The shape of your drinks glass determines if you get tipsy

drink from the right shaped glass “Give me a whisky and lemonade – oh, and make sure you serve it in a straight-sided glass”.

The bar man might think you’re already a little tipsy, but in actual fact, this would be one way to avoid yourself becoming tipsy, as the evening progressed.

According to a study published by researchers from Bristol’s School of Experimental Psychology – the shape of the glass matters.

The shape of things to come

The Bristol team set out to find out if the shape of the glass a drink was served in, impacted on the speed at which the drink was consumed.

To do this, the team invited 160 social drinkers around for a few drinks, on several different occasions. They mixed and matched what was on offer,

  • sometimes participants were served an alcoholic beverage, while on other occasions, it was just an ordinary fizzy cold drink.
  • the beverages were either served in straight lined glasses or in a beer flute, a glass with a bit of a curve.

As the participants hung out, enjoying the social occasion, members of the team were carefully recording their drinking speed.

Taking it slow

When the alcoholic beverage was served in a straight-lined glass – it was consumed S-L-O-W-L-Y.

On average, it took the drinker twice as long to finish the drink served in a straight glass, compared to the curved glass.

When the drink was non-alcoholic, the shape of the glass made no difference to the speed at which the beverage was consumed.

Following the meniscus

The research team suspected that the reason for this clear difference, was due to the curved glass creating a visual conundrum.

The drinker was unable to gauge the half way mark, in the curve shaped glass.

To confirm their suspicion, they took the drinkers out of the bar and put them in front of a computer screen. The computer flashed pictures of glasses containing varying volumes of liquids in front of the participants.

Each time the glass flashed before them, they had to decide if it was more or less, than half full.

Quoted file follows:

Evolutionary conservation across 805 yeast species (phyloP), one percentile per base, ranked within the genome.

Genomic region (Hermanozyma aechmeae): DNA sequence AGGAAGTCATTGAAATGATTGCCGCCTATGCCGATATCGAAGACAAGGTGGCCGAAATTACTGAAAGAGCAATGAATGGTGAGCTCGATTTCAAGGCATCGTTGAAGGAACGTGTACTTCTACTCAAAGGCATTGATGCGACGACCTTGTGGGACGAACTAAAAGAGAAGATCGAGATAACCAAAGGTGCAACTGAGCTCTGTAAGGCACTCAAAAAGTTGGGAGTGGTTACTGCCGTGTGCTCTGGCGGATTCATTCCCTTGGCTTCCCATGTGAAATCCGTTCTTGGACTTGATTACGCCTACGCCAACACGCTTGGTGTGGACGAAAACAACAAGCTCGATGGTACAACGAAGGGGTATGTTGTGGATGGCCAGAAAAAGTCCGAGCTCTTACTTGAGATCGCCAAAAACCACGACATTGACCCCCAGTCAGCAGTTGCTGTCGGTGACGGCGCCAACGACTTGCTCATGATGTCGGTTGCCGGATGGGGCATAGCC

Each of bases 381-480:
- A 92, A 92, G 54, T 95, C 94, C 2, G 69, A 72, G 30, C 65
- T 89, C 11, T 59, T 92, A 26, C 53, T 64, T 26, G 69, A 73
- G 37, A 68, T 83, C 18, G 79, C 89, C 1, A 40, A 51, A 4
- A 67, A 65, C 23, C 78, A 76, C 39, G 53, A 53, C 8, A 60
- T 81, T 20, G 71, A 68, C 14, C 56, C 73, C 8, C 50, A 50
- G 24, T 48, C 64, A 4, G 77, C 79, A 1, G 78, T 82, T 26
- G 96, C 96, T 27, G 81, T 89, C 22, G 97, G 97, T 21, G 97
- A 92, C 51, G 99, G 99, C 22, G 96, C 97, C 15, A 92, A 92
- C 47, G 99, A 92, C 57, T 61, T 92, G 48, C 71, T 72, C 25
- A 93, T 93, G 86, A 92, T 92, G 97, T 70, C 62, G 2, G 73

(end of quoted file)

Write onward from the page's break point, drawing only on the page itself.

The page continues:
Getting it “right” with a curved glass was a tad complicated.

Participants performance in the lab, pretty much matched their performance in the bar. Those who were particularly poor, ended up drinking a lot faster, from a curved glass.

The tipsy curve

You might be thinking – hello, this is so academic.

How is this relevant to my next party ?

Well, as a drug, alcohol is pretty special. It follows what is know as zero order kinetics – which means, your body can only handle a given amount every hour.

Now granted, some body’s can handle a lot more per hour, than others. This is a matter of genes and practise. And as with most things in life, the more you practise the better you become at it.

Down for the count

So if you’re drinking in a social situation, you need to get the dose right.

You are striving to drink enough to take the edge off – so you are a little bit more relaxed. The relaxed you is more likely to strike up a conversation with a stranger and laugh at their not so funny jokes

But you don’t want the alcohol level to rise to the point that you’re not terribly sure, who you are. In this state, you may do and say things you will sincerely regret.

How fast the alcohol is loaded into you counts.

If you load up too quickly, the amount of alcohol landing in your system can overwhelm your enzymes – leaving you whoozy and light headed or if you really overdo it – dead headed.

So you need to keep an eye on the speed at which you’re drinking.

Slow and steady, is the safe way to drink.

Pacing yourself

Safe drinking requires pacing yourself.

If you’re drinking out of a curved glass – you won’t be able to do this as well.

So as you celebrate during the Silly Season – avoid silly behaviour and insist your bar man serves you that drink in….

A straight lined glass.

PS. If you do overdo it, use a little biochemistry and rescue yourself from the morning after meltdown.

Glass Shape Influences Consumption Rate for Alcoholic Beverages. PLoS ONE (2012) 7 (8): e43007 Angela S. Attwood, Nicholas E. Scott-Samuel, George Stothart, Marcus R. Munaf.

Interested in learning more about the chemistry behind having a little fun ?

Subcribe to E-spoons, to get e-mail updates once a month to learn how to keep your body chemistry balanced.

NOTE : Privacy & spam policy. Spoonful of Science will not rent, trade or sell the e-mail list to anyone. You can unsubscribe at any time by following the unsubscribe link.

Know someone who will find this post useful ? Share it on facebook, linkedin, twitter

Further reading

neuronal stem cell succumbing to alcohol caffeine fiddling with the brain switches a glass of wine slowing down the gut
Drinking till you’re “motherless” leaves you stem cell less Caffeine is the ultimate party killjoy A glass of wine winds down more than just your head

The 7 Big Spoons™…. are master switches that turn health on.

balance eicosanoids rein in insulin dial down stress sleep vitamin D microflora think
Balance Eicosanoids Rein in insulin Dial down stress Sleep ! Increase Vit D Culivate microflora Think champion

Hire Dr Sandy from a Spoonful of Science to be the keynote speaker at your next event.

Did you learn something new or do you have a different perspective ? I’d love to hear from you so post me a comment below

This entry was posted in Alcohol and tagged , , , , , , , , , . Bookmark the permalink. Follow any comments here with the RSS feed for this post. Post a comment or leave a trackback: Trackback URL.

Post a Comment

Your email is never published nor shared. Required fields are marked *


You may use these HTML tags and attributes: <a href="" title=""> <abbr title=""> <acronym title=""> <b> <blockquote cite=""> <cite> <code> <del datetime=""> <em> <i> <q cite=""> <strike> <strong>